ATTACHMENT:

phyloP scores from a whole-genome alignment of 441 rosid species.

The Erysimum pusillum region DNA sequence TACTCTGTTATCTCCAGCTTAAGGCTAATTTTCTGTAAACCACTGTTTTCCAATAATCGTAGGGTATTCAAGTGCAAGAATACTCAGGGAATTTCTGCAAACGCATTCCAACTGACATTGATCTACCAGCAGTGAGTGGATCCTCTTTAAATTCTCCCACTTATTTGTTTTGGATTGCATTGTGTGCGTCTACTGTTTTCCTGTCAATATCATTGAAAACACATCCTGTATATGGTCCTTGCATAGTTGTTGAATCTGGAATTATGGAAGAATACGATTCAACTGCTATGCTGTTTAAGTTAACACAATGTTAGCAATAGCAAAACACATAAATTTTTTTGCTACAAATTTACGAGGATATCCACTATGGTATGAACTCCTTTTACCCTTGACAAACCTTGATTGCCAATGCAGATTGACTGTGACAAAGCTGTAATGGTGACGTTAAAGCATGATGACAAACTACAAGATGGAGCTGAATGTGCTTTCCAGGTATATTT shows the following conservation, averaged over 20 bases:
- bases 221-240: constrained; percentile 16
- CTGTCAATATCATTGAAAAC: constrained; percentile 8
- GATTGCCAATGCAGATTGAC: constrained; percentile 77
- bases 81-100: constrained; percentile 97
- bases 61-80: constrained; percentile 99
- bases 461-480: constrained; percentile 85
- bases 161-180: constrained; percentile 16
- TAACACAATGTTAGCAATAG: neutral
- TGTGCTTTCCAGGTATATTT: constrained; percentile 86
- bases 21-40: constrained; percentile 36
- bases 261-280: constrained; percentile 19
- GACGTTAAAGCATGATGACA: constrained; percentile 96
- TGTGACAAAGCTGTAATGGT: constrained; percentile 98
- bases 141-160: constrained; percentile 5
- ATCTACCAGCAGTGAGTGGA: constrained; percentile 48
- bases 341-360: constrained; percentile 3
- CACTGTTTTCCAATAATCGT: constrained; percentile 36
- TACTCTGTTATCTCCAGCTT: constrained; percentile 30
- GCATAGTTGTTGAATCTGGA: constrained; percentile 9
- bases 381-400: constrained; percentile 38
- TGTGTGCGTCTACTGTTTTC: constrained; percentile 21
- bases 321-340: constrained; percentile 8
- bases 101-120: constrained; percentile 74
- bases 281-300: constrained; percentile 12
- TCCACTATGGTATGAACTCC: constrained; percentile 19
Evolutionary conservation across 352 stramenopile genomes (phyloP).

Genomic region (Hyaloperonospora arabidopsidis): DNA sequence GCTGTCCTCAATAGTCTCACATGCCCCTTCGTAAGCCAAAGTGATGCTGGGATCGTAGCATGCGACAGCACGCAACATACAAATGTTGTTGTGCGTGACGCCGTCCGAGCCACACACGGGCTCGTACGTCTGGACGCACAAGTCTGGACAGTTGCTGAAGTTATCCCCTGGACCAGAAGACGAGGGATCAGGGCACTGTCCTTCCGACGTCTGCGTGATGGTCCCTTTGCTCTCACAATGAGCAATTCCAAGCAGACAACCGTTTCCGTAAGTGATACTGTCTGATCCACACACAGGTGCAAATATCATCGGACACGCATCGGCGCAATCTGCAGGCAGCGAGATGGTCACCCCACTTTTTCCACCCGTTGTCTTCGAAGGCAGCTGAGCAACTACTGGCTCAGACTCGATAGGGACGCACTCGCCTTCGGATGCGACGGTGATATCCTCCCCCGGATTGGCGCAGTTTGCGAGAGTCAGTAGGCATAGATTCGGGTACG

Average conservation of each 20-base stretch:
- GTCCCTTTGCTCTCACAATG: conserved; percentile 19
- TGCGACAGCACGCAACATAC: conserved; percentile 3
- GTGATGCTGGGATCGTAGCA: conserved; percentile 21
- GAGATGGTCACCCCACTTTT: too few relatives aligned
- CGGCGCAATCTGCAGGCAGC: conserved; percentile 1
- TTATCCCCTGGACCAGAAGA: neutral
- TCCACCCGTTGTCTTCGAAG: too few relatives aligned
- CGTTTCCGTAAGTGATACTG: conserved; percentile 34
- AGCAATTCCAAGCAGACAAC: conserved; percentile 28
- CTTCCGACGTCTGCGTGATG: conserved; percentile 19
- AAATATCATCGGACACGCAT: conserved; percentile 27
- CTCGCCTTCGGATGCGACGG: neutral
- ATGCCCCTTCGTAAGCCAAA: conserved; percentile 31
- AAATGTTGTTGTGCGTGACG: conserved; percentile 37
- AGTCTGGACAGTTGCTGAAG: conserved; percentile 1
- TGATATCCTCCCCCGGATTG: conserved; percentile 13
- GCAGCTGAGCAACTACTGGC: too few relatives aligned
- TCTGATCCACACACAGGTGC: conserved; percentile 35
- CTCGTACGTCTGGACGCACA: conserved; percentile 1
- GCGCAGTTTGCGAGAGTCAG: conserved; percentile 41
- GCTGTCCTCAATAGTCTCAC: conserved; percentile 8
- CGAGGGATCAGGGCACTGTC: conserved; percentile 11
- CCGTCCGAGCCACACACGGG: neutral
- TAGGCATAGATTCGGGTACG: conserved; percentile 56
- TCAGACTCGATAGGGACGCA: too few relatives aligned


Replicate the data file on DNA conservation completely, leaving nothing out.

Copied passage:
phyloP scores from a whole-genome alignment of 441 rosid species.

The Erysimum pusillum region DNA sequence TACTCTGTTATCTCCAGCTTAAGGCTAATTTTCTGTAAACCACTGTTTTCCAATAATCGTAGGGTATTCAAGTGCAAGAATACTCAGGGAATTTCTGCAAACGCATTCCAACTGACATTGATCTACCAGCAGTGAGTGGATCCTCTTTAAATTCTCCCACTTATTTGTTTTGGATTGCATTGTGTGCGTCTACTGTTTTCCTGTCAATATCATTGAAAACACATCCTGTATATGGTCCTTGCATAGTTGTTGAATCTGGAATTATGGAAGAATACGATTCAACTGCTATGCTGTTTAAGTTAACACAATGTTAGCAATAGCAAAACACATAAATTTTTTTGCTACAAATTTACGAGGATATCCACTATGGTATGAACTCCTTTTACCCTTGACAAACCTTGATTGCCAATGCAGATTGACTGTGACAAAGCTGTAATGGTGACGTTAAAGCATGATGACAAACTACAAGATGGAGCTGAATGTGCTTTCCAGGTATATTT shows the following conservation, averaged over 20 bases:
- bases 221-240: constrained; percentile 16
- CTGTCAATATCATTGAAAAC: constrained; percentile 8
- GATTGCCAATGCAGATTGAC: constrained; percentile 77
- bases 81-100: constrained; percentile 97
- bases 61-80: constrained; percentile 99
- bases 461-480: constrained; percentile 85
- bases 161-180: constrained; percentile 16
- TAACACAATGTTAGCAATAG: neutral
- TGTGCTTTCCAGGTATATTT: constrained; percentile 86
- bases 21-40: constrained; percentile 36
- bases 261-280: constrained; percentile 19
- GACGTTAAAGCATGATGACA: constrained; percentile 96
- TGTGACAAAGCTGTAATGGT: constrained; percentile 98
- bases 141-160: constrained; percentile 5
- ATCTACCAGCAGTGAGTGGA: constrained; percentile 48
- bases 341-360: constrained; percentile 3
- CACTGTTTTCCAATAATCGT: constrained; percentile 36
- TACTCTGTTATCTCCAGCTT: constrained; percentile 30
- GCATAGTTGTTGAATCTGGA: constrained; percentile 9
- bases 381-400: constrained; percentile 38
- TGTGTGCGTCTACTGTTTTC: constrained; percentile 21
- bases 321-340: constrained; percentile 8
- bases 101-120: constrained; percentile 74
- bases 281-300: constrained; percentile 12
- TCCACTATGGTATGAACTCC: constrained; percentile 19
Evolutionary conservation across 352 stramenopile genomes (phyloP).

Genomic region (Hyaloperonospora arabidopsidis): DNA sequence GCTGTCCTCAATAGTCTCACATGCCCCTTCGTAAGCCAAAGTGATGCTGGGATCGTAGCATGCGACAGCACGCAACATACAAATGTTGTTGTGCGTGACGCCGTCCGAGCCACACACGGGCTCGTACGTCTGGACGCACAAGTCTGGACAGTTGCTGAAGTTATCCCCTGGACCAGAAGACGAGGGATCAGGGCACTGTCCTTCCGACGTCTGCGTGATGGTCCCTTTGCTCTCACAATGAGCAATTCCAAGCAGACAACCGTTTCCGTAAGTGATACTGTCTGATCCACACACAGGTGCAAATATCATCGGACACGCATCGGCGCAATCTGCAGGCAGCGAGATGGTCACCCCACTTTTTCCACCCGTTGTCTTCGAAGGCAGCTGAGCAACTACTGGCTCAGACTCGATAGGGACGCACTCGCCTTCGGATGCGACGGTGATATCCTCCCCCGGATTGGCGCAGTTTGCGAGAGTCAGTAGGCATAGATTCGGGTACG

Average conservation of each 20-base stretch:
- GTCCCTTTGCTCTCACAATG: conserved; percentile 19
- TGCGACAGCACGCAACATAC: conserved; percentile 3
- GTGATGCTGGGATCGTAGCA: conserved; percentile 21
- GAGATGGTCACCCCACTTTT: too few relatives aligned
- CGGCGCAATCTGCAGGCAGC: conserved; percentile 1
- TTATCCCCTGGACCAGAAGA: neutral
- TCCACCCGTTGTCTTCGAAG: too few relatives aligned
- CGTTTCCGTAAGTGATACTG: conserved; percentile 34
- AGCAATTCCAAGCAGACAAC: conserved; percentile 28
- CTTCCGACGTCTGCGTGATG: conserved; percentile 19
- AAATATCATCGGACACGCAT: conserved; percentile 27
- CTCGCCTTCGGATGCGACGG: neutral
- ATGCCCCTTCGTAAGCCAAA: conserved; percentile 31
- AAATGTTGTTGTGCGTGACG: conserved; percentile 37
- AGTCTGGACAGTTGCTGAAG: conserved; percentile 1
- TGATATCCTCCCCCGGATTG: conserved; percentile 13
- GCAGCTGAGCAACTACTGGC: too few relatives aligned
- TCTGATCCACACACAGGTGC: conserved; percentile 35
- CTCGTACGTCTGGACGCACA: conserved; percentile 1
- GCGCAGTTTGCGAGAGTCAG: conserved; percentile 41
- GCTGTCCTCAATAGTCTCAC: conserved; percentile 8
- CGAGGGATCAGGGCACTGTC: conserved; percentile 11
- CCGTCCGAGCCACACACGGG: neutral
- TAGGCATAGATTCGGGTACG: conserved; percentile 56
- TCAGACTCGATAGGGACGCA: too few relatives aligned